The French are supposed to be all enlightened, but apparently not when it comes to sex toys: Catholic groups are trying to get a sex shop closed down on the grounds that it's selling "pornographic" materials near a school. But if if they succeed, sex shops could be banned from everywhere but "cemeteries, public gardens and railways."
According to the Telegraph, France already has a law stating that a store selling "pornographic" objects can't be within 200 m (about 650 ft) of a school. Problem is, just as the US has had trouble defining "obscenity," France doesn't seem to have pinned down what "pornography" is. Are dildos pornographic? Catholic groups CNAF and CLER Amour et Famille say yes, because they pertain only to sex, and not to "love or sentiment" (those who feel sentimental about their vibrators would probably disagree). And now they want "love shop" 1969 - Curiosités Désirables closed down. Lawyer Henri de Beauregard argues, "One can call a sex shop a 'Love shop', a vibrator a 'sex toy' and a fellatio simulator a 'gourmand pleasure object', but these are just words."
Hilarious words! But the implications of the case are pretty serious. If sex toys are porn, they can't be sold anywhere near a school, which the store's lawyer says would basically relegate sex shops to cemeteries (it's unclear if French people are currently buying their actual porn from gravediggers, although my guess is that like the rest of us, they now get most of it on the internet). He also claims that the definition of porn the Catholic groups want employed would have the effect of shutting down not just sex shops but also youth clothing retailers like Galeries Lafayette. Even if the impact were less dire than 1969's defense suggests, the fact remains that sex toys aren't really porn. They're not representations of sex, they're tools for having it. And since a dildo isn't a person, a lot of the concerns people have about porn don't apply — you can't assault or exploit a piece of silicone, for instance.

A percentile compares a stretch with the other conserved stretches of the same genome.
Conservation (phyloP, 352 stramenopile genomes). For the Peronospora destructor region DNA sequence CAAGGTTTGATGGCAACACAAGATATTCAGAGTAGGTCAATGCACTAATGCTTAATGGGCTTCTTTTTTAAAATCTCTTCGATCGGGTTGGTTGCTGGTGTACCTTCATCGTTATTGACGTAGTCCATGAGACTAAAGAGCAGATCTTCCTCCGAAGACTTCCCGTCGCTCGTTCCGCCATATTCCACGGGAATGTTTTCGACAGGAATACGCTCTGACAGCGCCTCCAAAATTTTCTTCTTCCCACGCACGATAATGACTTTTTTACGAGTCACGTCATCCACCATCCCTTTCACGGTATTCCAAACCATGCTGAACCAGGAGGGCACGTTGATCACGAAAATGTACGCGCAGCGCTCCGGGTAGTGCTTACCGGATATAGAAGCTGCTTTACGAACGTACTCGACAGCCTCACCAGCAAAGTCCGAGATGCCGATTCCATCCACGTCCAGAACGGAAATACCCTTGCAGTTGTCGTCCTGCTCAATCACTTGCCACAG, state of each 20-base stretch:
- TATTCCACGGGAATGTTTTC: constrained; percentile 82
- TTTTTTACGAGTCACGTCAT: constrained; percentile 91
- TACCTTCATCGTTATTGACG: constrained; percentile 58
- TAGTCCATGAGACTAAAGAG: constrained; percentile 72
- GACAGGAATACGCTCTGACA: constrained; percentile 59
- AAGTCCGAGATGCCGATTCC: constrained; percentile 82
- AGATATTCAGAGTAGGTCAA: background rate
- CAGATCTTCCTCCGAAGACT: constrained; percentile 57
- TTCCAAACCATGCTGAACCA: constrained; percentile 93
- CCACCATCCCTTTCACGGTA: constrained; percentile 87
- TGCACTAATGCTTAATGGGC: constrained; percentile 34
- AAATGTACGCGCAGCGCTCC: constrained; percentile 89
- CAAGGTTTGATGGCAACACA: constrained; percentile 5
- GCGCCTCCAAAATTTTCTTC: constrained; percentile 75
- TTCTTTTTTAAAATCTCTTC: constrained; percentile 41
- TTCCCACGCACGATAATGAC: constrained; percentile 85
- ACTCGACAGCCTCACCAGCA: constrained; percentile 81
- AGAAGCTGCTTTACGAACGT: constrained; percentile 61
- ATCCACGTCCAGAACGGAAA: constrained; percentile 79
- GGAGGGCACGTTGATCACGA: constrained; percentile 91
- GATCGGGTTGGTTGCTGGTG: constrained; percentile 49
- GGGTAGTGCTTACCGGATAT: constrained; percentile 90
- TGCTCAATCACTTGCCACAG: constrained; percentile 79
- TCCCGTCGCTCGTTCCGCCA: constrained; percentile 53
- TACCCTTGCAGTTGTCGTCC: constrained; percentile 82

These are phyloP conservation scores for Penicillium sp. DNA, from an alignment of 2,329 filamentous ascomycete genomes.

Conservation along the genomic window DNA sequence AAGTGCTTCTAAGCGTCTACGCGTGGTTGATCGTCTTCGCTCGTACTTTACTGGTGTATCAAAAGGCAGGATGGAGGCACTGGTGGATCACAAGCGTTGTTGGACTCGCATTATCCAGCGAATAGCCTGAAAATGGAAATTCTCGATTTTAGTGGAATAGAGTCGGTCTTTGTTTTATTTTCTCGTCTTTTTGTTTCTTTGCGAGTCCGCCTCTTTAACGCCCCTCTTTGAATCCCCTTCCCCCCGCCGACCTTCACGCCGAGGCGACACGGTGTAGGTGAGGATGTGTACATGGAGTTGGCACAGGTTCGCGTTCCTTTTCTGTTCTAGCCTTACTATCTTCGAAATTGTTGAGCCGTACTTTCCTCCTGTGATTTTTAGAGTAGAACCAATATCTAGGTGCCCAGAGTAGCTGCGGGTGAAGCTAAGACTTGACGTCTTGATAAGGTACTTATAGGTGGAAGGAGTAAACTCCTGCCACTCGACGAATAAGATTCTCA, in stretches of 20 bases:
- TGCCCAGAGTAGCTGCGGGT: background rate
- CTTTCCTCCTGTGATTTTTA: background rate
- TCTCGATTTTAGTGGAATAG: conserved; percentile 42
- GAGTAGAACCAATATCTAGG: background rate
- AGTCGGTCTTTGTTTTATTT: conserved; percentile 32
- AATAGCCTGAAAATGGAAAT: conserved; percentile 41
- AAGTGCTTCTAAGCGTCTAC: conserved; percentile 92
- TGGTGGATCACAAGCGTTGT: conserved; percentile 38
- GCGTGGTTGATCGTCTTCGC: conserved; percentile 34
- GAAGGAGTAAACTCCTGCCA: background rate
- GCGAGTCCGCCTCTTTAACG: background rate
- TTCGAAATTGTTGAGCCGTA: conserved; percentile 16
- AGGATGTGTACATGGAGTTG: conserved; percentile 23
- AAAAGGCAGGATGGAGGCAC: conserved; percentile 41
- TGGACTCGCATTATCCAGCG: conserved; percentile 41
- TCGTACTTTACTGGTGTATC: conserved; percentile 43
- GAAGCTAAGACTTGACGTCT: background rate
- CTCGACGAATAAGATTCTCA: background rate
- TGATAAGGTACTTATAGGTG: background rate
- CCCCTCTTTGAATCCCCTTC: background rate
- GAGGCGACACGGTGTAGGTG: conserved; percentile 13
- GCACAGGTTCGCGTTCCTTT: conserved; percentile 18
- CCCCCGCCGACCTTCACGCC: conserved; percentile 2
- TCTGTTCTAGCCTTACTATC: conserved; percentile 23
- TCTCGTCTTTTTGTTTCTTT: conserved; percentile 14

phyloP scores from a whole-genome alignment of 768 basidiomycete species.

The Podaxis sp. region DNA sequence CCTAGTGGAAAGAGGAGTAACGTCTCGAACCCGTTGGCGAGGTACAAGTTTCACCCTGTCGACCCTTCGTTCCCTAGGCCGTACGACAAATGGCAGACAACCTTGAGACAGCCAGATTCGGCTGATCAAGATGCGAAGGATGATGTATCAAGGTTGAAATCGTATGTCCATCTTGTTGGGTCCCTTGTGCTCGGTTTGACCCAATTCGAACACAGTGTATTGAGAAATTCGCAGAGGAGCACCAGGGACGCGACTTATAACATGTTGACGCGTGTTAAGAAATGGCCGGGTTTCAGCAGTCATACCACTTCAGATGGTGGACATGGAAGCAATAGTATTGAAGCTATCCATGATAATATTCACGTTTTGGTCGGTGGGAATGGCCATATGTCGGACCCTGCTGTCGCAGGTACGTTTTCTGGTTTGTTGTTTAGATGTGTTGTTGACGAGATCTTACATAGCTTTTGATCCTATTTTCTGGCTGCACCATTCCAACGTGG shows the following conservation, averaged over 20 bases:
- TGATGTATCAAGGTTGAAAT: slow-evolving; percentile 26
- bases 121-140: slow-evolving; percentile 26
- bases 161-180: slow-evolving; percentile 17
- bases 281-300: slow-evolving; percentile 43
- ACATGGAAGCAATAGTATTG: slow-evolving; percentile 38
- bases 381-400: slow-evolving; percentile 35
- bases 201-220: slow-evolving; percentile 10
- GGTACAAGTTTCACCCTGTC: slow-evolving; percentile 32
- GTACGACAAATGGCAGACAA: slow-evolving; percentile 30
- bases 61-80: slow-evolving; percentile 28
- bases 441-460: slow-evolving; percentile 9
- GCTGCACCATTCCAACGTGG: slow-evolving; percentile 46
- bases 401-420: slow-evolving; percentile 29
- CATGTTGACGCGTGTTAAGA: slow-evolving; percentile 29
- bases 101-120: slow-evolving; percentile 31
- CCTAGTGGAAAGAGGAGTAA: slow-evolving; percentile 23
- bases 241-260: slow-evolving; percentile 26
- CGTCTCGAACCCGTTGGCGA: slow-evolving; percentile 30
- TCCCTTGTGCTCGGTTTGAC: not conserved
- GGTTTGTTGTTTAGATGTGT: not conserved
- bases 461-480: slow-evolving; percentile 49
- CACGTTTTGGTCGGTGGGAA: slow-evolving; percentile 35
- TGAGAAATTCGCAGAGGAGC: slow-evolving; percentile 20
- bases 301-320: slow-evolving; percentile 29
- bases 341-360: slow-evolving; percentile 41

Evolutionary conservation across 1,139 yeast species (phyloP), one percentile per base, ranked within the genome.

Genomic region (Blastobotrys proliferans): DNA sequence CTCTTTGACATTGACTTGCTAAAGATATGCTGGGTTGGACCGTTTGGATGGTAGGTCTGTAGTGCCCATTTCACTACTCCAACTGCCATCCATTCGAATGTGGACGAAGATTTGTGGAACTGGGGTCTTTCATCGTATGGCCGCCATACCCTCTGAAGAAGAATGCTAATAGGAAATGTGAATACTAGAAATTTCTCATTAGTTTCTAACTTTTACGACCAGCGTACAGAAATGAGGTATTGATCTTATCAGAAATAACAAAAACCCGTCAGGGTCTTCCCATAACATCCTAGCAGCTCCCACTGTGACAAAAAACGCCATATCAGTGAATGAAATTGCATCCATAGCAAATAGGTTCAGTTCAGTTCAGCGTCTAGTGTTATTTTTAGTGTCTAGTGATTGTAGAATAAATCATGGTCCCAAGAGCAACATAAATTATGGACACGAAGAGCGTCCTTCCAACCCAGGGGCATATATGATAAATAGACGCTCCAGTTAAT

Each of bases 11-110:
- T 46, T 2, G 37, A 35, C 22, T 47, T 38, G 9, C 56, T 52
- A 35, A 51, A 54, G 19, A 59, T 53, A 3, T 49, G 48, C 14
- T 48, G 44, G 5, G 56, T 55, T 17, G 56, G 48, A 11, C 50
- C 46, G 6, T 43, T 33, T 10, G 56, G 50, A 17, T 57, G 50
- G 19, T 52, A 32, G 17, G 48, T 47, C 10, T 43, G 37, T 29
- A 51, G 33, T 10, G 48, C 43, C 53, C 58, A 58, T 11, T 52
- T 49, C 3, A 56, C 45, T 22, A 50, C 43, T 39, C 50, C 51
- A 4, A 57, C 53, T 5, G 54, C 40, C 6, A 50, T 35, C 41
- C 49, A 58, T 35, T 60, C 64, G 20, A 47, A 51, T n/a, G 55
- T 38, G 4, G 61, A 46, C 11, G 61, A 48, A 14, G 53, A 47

It's hard to tell exactly what the law was meant to protect kids against — porn theaters? Magazine racks full of boobs? Whatever the case, it's hard to imagine the storefront of 1969 being anywhere near as disturbing for kids as anything they could find in two minutes online. And since children presumably aren't allowed inside the store, its effect is probably limited. The worst-case scenario is that kids find out grownups can use toys to get each off — which, compared to a lot of things they could learn about sex and sexuality, is actually kind of nice.
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